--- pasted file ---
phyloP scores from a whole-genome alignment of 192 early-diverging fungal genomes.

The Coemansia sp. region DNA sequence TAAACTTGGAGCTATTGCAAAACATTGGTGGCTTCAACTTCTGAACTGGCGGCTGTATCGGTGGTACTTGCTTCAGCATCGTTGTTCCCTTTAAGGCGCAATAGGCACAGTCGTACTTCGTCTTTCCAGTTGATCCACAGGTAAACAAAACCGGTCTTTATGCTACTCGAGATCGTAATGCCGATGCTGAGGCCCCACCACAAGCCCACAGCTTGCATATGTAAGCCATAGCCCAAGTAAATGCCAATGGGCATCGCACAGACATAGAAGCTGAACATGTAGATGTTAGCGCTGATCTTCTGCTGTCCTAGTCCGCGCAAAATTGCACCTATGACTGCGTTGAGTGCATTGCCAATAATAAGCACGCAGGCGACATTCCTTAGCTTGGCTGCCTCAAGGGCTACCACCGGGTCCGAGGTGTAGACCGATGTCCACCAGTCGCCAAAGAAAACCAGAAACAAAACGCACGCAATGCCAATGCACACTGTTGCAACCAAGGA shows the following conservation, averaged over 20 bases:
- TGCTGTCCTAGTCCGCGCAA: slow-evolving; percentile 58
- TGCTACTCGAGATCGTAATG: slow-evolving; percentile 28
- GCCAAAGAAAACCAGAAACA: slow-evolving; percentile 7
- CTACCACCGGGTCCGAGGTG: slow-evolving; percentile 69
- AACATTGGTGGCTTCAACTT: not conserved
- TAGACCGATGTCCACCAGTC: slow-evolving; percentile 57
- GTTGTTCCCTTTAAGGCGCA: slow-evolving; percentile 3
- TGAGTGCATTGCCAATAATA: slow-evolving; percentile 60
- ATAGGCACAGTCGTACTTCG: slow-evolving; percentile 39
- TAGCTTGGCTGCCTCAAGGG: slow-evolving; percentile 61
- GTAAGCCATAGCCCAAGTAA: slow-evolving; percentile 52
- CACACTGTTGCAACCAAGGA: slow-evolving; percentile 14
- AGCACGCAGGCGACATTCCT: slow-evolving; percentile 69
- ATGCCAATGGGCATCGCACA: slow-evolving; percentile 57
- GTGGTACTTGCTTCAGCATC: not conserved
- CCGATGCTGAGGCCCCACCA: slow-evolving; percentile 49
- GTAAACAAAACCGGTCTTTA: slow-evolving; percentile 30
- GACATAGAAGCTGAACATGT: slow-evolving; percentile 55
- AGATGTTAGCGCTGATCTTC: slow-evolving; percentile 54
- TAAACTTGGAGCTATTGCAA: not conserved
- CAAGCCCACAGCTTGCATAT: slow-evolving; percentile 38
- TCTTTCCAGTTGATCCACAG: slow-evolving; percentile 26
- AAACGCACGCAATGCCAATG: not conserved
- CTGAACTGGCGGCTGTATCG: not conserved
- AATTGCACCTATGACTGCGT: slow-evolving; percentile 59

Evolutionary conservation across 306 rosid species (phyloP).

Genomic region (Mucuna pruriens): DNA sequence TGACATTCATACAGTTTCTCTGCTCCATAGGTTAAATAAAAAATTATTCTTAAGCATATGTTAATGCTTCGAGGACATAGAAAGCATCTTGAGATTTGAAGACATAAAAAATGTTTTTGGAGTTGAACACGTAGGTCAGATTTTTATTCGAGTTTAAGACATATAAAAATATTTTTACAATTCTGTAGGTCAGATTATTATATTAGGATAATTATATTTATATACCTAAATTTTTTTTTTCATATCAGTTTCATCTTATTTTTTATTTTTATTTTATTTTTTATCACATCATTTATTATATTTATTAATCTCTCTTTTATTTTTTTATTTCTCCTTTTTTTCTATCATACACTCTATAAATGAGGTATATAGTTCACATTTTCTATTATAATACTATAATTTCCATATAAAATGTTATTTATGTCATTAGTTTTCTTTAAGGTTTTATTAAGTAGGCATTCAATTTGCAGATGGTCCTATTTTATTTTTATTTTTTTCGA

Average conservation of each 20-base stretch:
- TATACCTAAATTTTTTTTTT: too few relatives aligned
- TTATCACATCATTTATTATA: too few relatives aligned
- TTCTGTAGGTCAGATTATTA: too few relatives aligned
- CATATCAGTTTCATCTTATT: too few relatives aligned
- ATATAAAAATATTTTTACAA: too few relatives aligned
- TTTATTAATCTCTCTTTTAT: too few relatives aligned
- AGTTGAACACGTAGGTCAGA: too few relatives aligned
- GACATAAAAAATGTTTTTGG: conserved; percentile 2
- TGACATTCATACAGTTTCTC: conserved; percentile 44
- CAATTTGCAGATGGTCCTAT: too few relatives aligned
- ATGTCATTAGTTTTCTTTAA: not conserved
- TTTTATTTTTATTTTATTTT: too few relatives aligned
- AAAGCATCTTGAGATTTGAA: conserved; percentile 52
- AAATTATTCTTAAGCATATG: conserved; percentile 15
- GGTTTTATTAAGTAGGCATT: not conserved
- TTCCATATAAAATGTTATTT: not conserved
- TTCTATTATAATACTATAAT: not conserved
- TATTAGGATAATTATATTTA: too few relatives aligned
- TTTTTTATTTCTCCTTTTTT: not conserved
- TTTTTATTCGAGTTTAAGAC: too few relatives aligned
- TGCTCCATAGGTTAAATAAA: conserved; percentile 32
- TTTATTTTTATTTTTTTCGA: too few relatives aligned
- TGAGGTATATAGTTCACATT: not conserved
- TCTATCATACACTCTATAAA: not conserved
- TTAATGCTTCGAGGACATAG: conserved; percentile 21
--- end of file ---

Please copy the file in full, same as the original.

phyloP scores from a whole-genome alignment of 192 early-diverging fungal genomes.

The Coemansia sp. region DNA sequence TAAACTTGGAGCTATTGCAAAACATTGGTGGCTTCAACTTCTGAACTGGCGGCTGTATCGGTGGTACTTGCTTCAGCATCGTTGTTCCCTTTAAGGCGCAATAGGCACAGTCGTACTTCGTCTTTCCAGTTGATCCACAGGTAAACAAAACCGGTCTTTATGCTACTCGAGATCGTAATGCCGATGCTGAGGCCCCACCACAAGCCCACAGCTTGCATATGTAAGCCATAGCCCAAGTAAATGCCAATGGGCATCGCACAGACATAGAAGCTGAACATGTAGATGTTAGCGCTGATCTTCTGCTGTCCTAGTCCGCGCAAAATTGCACCTATGACTGCGTTGAGTGCATTGCCAATAATAAGCACGCAGGCGACATTCCTTAGCTTGGCTGCCTCAAGGGCTACCACCGGGTCCGAGGTGTAGACCGATGTCCACCAGTCGCCAAAGAAAACCAGAAACAAAACGCACGCAATGCCAATGCACACTGTTGCAACCAAGGA shows the following conservation, averaged over 20 bases:
- TGCTGTCCTAGTCCGCGCAA: slow-evolving; percentile 58
- TGCTACTCGAGATCGTAATG: slow-evolving; percentile 28
- GCCAAAGAAAACCAGAAACA: slow-evolving; percentile 7
- CTACCACCGGGTCCGAGGTG: slow-evolving; percentile 69
- AACATTGGTGGCTTCAACTT: not conserved
- TAGACCGATGTCCACCAGTC: slow-evolving; percentile 57
- GTTGTTCCCTTTAAGGCGCA: slow-evolving; percentile 3
- TGAGTGCATTGCCAATAATA: slow-evolving; percentile 60
- ATAGGCACAGTCGTACTTCG: slow-evolving; percentile 39
- TAGCTTGGCTGCCTCAAGGG: slow-evolving; percentile 61
- GTAAGCCATAGCCCAAGTAA: slow-evolving; percentile 52
- CACACTGTTGCAACCAAGGA: slow-evolving; percentile 14
- AGCACGCAGGCGACATTCCT: slow-evolving; percentile 69
- ATGCCAATGGGCATCGCACA: slow-evolving; percentile 57
- GTGGTACTTGCTTCAGCATC: not conserved
- CCGATGCTGAGGCCCCACCA: slow-evolving; percentile 49
- GTAAACAAAACCGGTCTTTA: slow-evolving; percentile 30
- GACATAGAAGCTGAACATGT: slow-evolving; percentile 55
- AGATGTTAGCGCTGATCTTC: slow-evolving; percentile 54
- TAAACTTGGAGCTATTGCAA: not conserved
- CAAGCCCACAGCTTGCATAT: slow-evolving; percentile 38
- TCTTTCCAGTTGATCCACAG: slow-evolving; percentile 26
- AAACGCACGCAATGCCAATG: not conserved
- CTGAACTGGCGGCTGTATCG: not conserved
- AATTGCACCTATGACTGCGT: slow-evolving; percentile 59

Evolutionary conservation across 306 rosid species (phyloP).

Genomic region (Mucuna pruriens): DNA sequence TGACATTCATACAGTTTCTCTGCTCCATAGGTTAAATAAAAAATTATTCTTAAGCATATGTTAATGCTTCGAGGACATAGAAAGCATCTTGAGATTTGAAGACATAAAAAATGTTTTTGGAGTTGAACACGTAGGTCAGATTTTTATTCGAGTTTAAGACATATAAAAATATTTTTACAATTCTGTAGGTCAGATTATTATATTAGGATAATTATATTTATATACCTAAATTTTTTTTTTCATATCAGTTTCATCTTATTTTTTATTTTTATTTTATTTTTTATCACATCATTTATTATATTTATTAATCTCTCTTTTATTTTTTTATTTCTCCTTTTTTTCTATCATACACTCTATAAATGAGGTATATAGTTCACATTTTCTATTATAATACTATAATTTCCATATAAAATGTTATTTATGTCATTAGTTTTCTTTAAGGTTTTATTAAGTAGGCATTCAATTTGCAGATGGTCCTATTTTATTTTTATTTTTTTCGA

Average conservation of each 20-base stretch:
- TATACCTAAATTTTTTTTTT: too few relatives aligned
- TTATCACATCATTTATTATA: too few relatives aligned
- TTCTGTAGGTCAGATTATTA: too few relatives aligned
- CATATCAGTTTCATCTTATT: too few relatives aligned
- ATATAAAAATATTTTTACAA: too few relatives aligned
- TTTATTAATCTCTCTTTTAT: too few relatives aligned
- AGTTGAACACGTAGGTCAGA: too few relatives aligned
- GACATAAAAAATGTTTTTGG: conserved; percentile 2
- TGACATTCATACAGTTTCTC: conserved; percentile 44
- CAATTTGCAGATGGTCCTAT: too few relatives aligned
- ATGTCATTAGTTTTCTTTAA: not conserved
- TTTTATTTTTATTTTATTTT: too few relatives aligned
- AAAGCATCTTGAGATTTGAA: conserved; percentile 52
- AAATTATTCTTAAGCATATG: conserved; percentile 15
- GGTTTTATTAAGTAGGCATT: not conserved
- TTCCATATAAAATGTTATTT: not conserved
- TTCTATTATAATACTATAAT: not conserved
- TATTAGGATAATTATATTTA: too few relatives aligned
- TTTTTTATTTCTCCTTTTTT: not conserved
- TTTTTATTCGAGTTTAAGAC: too few relatives aligned
- TGCTCCATAGGTTAAATAAA: conserved; percentile 32
- TTTATTTTTATTTTTTTCGA: too few relatives aligned
- TGAGGTATATAGTTCACATT: not conserved
- TCTATCATACACTCTATAAA: not conserved
- TTAATGCTTCGAGGACATAG: conserved; percentile 21